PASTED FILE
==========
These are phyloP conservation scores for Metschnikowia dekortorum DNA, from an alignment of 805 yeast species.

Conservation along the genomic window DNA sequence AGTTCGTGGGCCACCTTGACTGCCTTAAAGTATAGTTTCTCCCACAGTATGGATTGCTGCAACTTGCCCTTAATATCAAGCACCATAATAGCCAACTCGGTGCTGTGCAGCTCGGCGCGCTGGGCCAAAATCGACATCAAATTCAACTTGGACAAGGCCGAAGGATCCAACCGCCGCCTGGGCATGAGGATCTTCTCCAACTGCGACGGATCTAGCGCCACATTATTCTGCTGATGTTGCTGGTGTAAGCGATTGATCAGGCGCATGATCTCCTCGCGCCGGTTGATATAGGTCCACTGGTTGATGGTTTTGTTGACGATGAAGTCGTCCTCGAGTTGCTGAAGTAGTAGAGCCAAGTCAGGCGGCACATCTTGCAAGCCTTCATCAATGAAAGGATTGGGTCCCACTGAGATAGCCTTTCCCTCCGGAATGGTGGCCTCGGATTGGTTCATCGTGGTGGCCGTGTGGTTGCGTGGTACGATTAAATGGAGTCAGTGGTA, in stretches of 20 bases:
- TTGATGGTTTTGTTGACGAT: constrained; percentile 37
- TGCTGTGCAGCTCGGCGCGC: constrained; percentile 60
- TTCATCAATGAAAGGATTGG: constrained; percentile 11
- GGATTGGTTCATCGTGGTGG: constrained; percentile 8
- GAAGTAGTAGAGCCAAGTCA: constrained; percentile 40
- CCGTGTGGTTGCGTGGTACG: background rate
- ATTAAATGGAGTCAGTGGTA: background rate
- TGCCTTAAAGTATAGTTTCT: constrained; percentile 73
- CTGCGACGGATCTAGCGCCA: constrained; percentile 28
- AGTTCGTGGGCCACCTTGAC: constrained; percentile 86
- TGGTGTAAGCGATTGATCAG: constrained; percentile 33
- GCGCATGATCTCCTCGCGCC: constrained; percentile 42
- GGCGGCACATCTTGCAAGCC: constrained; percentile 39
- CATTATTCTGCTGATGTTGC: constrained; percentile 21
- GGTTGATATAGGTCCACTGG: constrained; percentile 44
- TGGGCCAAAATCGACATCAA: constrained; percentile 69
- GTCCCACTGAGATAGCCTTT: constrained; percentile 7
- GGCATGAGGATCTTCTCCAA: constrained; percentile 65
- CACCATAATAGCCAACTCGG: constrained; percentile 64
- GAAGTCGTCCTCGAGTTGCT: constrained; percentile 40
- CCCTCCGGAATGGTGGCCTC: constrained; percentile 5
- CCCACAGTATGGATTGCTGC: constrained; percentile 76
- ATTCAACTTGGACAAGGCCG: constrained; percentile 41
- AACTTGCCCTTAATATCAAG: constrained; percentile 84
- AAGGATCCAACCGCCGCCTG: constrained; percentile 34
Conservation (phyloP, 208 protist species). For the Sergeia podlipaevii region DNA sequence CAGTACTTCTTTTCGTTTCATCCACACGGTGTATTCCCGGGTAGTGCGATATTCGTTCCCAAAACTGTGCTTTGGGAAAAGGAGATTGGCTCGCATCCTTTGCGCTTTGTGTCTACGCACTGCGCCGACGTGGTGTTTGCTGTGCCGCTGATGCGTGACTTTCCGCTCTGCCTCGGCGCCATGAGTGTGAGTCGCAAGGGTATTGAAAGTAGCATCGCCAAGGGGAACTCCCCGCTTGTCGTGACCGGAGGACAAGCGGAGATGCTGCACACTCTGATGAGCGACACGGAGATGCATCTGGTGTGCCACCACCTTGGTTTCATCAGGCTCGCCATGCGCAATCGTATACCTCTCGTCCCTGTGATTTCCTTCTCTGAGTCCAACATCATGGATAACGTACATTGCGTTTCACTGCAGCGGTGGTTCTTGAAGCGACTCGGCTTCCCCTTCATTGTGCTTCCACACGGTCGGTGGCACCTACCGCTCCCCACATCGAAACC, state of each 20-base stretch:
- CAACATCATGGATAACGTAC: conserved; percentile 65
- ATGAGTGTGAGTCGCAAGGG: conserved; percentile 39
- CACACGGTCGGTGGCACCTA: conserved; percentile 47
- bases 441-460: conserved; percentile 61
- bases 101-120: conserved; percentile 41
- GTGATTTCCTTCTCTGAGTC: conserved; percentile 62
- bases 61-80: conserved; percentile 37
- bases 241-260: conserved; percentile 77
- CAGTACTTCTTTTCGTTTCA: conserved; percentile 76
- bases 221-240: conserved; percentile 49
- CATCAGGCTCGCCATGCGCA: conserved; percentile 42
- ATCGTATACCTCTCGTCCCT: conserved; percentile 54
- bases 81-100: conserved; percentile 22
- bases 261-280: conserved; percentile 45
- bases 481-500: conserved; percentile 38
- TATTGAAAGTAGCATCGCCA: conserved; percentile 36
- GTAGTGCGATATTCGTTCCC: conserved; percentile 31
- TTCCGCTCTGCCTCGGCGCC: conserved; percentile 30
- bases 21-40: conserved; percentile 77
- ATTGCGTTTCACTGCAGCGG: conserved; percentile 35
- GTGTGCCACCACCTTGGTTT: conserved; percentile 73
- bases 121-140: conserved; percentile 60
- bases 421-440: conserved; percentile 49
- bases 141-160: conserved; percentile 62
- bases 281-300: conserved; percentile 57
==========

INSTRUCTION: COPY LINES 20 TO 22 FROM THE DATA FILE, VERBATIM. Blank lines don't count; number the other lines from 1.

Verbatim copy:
- GGCATGAGGATCTTCTCCAA: constrained; percentile 65
- CACCATAATAGCCAACTCGG: constrained; percentile 64
- GAAGTCGTCCTCGAGTTGCT: constrained; percentile 40